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Crop production and the planet

Dr Dan Bebber shows where and how crops were domesticated and how agricultural developments changed the world’s ecosystems.
Hi, my name is Dan Bebber from the Department of Biosciences. Have you ever considered the origins of the plants we rely on for food? Before agriculture, our ancestors spent much of their time gathering wild plants to eat. These were rarely nutritious, because they evolved to protect their proteins or oil rich seeds, or starchy roots using hard shells, spines or poisons. Wild fruits, on the other hand, were often rich in sugars, to attract seed disperses. Then, around 10,000 years ago in the Middle East, people started saving and planting the best, largest seeds from a variety of plants. This artificial selection resulted in nice, big, starchy seeds and other properties, that made the plants easier to harvest and grow.
This process is called domestication, and led to the first crops, which in this region were wheat, oats, barley, lentils, apples, pears and figs. People in other parts of the world began domesticating other plants. The Mediterranean gave us wheat, too, along with olives, peas, cabbages and lettuce. Rice, soybeans, onions, peaches and apricots came from China. Central America gave us maize, beans, and sweet potato, while South America yielded potatoes, tomatoes and peppers. The Russian scientist, Nikoli Vavilov, identified 12 centers of origin for crop plants around the world, where wild relatives of our crop species can still be found. The domestication of food plants meant that more food could be obtained with less effort, and the consequences for human societies were huge.
People began to settle in one place, rather than migrating to find food. This led to the first permanent dwellings, villages and towns. More abundant food meant that some people could become farmers, while others specialized in other jobs, like wood workers, metalworkers, priests and rulers. Writing developed, to keep track of what crops and livestock had been produced, and how much had been given up to taxation. Many of the earliest writings from ancient Babylonians and Sumaria relate to agricultural produce. The importance of agricultural seasons for planting and harvesting crops also drove the development of calendars. A long term consequence of the division of labor that resulted from settled agriculture is the inequality in wealth we see in the modern society.
Recent research has shown that the greater the level of agricultural surplus a society produces, the greater its level of inequality. Another consequence is that the diversity of diets declined dramatically. Hunter gatherer societies rely on hundreds of different plant species, whereas a modern Western diet is dominated by fewer than a dozen. Not only does this reduce our nutritional diversity, but makes our food systems vulnerable to shocks, such as extreme weather events or crop diseases. The growth of agriculture quickly led to environmental damage. Populations grew and people cleared more and more land for crops. More land was deforested, and repeated planting of crops damaged soils. Today, agriculture is the largest land use by area, taking up 40% of the available land surface.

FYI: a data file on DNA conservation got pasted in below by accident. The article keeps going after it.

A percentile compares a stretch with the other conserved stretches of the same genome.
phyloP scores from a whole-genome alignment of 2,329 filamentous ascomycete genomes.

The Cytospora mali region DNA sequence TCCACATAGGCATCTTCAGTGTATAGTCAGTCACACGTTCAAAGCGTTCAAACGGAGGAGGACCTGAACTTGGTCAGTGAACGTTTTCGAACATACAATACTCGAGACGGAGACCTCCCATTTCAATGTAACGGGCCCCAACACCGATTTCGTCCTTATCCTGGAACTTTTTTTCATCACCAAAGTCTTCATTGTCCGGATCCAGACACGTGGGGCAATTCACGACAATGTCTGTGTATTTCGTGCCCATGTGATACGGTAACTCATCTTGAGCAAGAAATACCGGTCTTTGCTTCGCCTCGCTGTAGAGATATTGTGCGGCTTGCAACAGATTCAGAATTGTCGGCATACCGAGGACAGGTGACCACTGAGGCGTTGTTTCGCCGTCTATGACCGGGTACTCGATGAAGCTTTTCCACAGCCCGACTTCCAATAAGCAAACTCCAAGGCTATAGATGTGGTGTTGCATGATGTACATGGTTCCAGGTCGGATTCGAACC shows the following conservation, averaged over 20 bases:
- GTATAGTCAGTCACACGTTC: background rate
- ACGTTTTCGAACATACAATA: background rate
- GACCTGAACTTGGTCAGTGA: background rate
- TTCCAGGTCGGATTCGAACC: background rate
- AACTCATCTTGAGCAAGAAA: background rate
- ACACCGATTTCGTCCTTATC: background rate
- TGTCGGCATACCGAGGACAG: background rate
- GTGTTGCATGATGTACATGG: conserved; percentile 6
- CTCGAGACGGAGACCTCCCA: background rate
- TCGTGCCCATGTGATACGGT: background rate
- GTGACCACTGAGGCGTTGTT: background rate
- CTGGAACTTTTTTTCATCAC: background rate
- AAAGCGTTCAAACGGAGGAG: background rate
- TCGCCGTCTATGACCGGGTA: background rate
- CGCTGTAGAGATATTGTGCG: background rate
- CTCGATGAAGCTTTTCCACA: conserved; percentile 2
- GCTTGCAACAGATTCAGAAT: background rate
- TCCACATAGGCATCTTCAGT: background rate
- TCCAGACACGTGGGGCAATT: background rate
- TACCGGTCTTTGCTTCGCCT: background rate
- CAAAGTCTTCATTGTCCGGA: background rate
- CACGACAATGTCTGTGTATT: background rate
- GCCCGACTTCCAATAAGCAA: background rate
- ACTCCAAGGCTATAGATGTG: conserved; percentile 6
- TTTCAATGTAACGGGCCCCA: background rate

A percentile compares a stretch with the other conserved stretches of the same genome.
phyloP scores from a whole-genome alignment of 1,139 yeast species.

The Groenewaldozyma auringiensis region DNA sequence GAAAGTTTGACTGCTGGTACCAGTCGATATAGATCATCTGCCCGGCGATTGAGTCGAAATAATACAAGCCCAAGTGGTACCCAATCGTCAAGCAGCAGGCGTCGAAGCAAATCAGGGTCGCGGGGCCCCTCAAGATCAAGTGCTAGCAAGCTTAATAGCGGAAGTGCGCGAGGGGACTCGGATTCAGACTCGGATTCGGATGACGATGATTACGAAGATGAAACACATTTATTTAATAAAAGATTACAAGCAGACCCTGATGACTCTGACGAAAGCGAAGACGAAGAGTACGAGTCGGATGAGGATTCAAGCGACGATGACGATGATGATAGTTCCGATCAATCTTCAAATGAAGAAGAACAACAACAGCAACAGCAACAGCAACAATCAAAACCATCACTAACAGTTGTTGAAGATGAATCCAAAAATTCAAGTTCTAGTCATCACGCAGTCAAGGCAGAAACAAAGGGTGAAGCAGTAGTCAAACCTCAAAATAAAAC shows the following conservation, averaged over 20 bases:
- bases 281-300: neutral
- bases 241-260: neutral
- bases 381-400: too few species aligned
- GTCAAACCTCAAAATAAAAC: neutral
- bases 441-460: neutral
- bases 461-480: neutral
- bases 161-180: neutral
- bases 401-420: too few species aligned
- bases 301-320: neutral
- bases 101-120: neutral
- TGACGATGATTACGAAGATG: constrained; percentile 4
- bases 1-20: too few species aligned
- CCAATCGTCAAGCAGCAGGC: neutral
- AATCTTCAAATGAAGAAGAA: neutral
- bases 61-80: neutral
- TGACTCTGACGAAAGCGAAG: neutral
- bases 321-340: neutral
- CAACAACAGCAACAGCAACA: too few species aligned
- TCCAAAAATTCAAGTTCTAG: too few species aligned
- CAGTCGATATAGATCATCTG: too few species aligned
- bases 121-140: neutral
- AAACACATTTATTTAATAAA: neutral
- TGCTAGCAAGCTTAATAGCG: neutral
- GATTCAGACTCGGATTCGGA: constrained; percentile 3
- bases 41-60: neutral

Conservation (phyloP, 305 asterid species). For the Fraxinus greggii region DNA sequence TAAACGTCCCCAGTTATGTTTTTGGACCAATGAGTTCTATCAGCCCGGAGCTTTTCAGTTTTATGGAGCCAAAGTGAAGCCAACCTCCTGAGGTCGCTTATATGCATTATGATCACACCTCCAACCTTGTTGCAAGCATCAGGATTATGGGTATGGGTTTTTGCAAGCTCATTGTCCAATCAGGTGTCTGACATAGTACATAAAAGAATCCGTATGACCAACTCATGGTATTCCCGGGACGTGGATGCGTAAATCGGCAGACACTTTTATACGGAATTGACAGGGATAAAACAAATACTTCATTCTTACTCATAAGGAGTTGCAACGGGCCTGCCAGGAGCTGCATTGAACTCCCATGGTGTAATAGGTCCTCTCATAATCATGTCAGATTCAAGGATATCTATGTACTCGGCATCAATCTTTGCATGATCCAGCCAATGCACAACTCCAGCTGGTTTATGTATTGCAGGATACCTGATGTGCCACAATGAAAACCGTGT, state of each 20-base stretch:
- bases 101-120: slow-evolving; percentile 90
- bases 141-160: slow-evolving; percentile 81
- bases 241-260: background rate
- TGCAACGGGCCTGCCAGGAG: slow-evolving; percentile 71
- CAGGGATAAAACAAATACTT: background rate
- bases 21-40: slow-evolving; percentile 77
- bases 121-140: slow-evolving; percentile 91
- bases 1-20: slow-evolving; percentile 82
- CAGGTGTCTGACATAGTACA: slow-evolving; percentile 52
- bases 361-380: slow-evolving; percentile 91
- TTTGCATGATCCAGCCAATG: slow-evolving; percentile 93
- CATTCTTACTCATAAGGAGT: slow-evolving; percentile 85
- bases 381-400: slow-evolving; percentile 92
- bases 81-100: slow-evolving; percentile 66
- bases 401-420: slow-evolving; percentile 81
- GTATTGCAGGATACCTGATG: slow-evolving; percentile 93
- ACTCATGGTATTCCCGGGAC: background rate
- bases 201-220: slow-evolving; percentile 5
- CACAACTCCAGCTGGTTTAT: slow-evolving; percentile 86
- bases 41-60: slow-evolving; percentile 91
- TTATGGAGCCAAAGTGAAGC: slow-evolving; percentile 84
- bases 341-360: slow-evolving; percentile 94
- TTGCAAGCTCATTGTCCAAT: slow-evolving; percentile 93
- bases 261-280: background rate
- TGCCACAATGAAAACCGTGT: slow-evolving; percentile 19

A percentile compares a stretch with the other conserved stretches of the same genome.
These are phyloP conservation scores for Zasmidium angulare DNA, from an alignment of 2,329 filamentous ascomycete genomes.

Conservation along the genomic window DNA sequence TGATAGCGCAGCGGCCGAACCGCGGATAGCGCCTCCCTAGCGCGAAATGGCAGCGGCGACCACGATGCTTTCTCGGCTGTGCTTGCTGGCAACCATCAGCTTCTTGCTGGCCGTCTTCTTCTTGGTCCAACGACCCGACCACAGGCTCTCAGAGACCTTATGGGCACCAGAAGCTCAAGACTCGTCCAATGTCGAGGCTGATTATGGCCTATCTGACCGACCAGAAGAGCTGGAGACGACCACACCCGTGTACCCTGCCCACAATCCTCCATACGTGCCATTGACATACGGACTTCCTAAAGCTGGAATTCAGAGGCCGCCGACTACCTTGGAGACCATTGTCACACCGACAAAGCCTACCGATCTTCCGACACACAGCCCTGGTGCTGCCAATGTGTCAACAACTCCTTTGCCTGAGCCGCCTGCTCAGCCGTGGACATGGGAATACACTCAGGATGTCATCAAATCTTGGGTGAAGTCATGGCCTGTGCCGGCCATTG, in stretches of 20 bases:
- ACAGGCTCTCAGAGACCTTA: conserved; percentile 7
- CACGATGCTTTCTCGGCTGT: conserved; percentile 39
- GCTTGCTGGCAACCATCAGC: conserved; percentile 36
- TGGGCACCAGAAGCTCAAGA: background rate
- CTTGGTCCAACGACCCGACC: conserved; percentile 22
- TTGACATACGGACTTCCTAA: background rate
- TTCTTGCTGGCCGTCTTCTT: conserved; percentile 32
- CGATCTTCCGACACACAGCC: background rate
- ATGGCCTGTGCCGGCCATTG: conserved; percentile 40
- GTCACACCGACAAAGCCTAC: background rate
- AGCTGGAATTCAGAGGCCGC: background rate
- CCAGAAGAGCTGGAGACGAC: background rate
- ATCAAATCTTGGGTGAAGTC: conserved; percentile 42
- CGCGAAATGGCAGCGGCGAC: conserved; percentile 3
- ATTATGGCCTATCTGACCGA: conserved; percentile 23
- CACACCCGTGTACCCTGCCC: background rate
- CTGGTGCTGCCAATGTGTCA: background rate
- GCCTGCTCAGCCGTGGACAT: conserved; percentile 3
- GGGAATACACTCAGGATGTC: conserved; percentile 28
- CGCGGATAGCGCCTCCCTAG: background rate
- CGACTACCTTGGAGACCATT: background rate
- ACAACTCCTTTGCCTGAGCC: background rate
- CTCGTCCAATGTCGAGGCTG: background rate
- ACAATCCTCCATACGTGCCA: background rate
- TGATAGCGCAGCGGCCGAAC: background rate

Forests have been halved in area since the early 1900s. This has devastated natural ecosystems and biodiversity, and released huge quantities of carbon to the atmosphere that was once locked up inside trees. Crops are often grown in areas with the wrong climates for those crops, requiring irrigation from rivers, lakes or underground aquifers. Over-reliance on irrigation has caused soils to become too salty in many dry regions, and has emptied important bodies of freshwater, like the Aral Sea. Today, global production is dominated by only a few crops. The major grain crops, wheat, rice and maize, make up around half of the food energy consumed by humans, though it varies dramatically.
In many regions, consumption of energy rich foods is very high, while people in many other countries suffer malnutrition. The dominance of the major grains was driven largely by the Green Revolution of the 1960s, when modern plant breeding and the development of artificial fertilizers and pesticides pushed yields ever higher. Overuse of these chemicals has polluted water bodies and caused massive declines in the populations of vulnerable wildlife species. There is particular concern over insects, and the many species of birds and mammals that feed on them. A central question in improving the sustainability of the global food system is how we can grow enough crops to feed everyone healthily, and at the same time protect our soils, water resources, ecosystems, biodiversity and climate.
To do this, we need a clear understanding of crop production around the world, and for this we need data. You’ll find out more in this week’s activity.

In this video, Dr Dan Bebber shows where and how crops were domesticated and how agricultural developments changed the world’s ecosystems. In the next step we will introduce you to a valuable resource, FAOSTAT, for exploring international food production.

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Future Food: Sustainable Food Systems for the 21st Century

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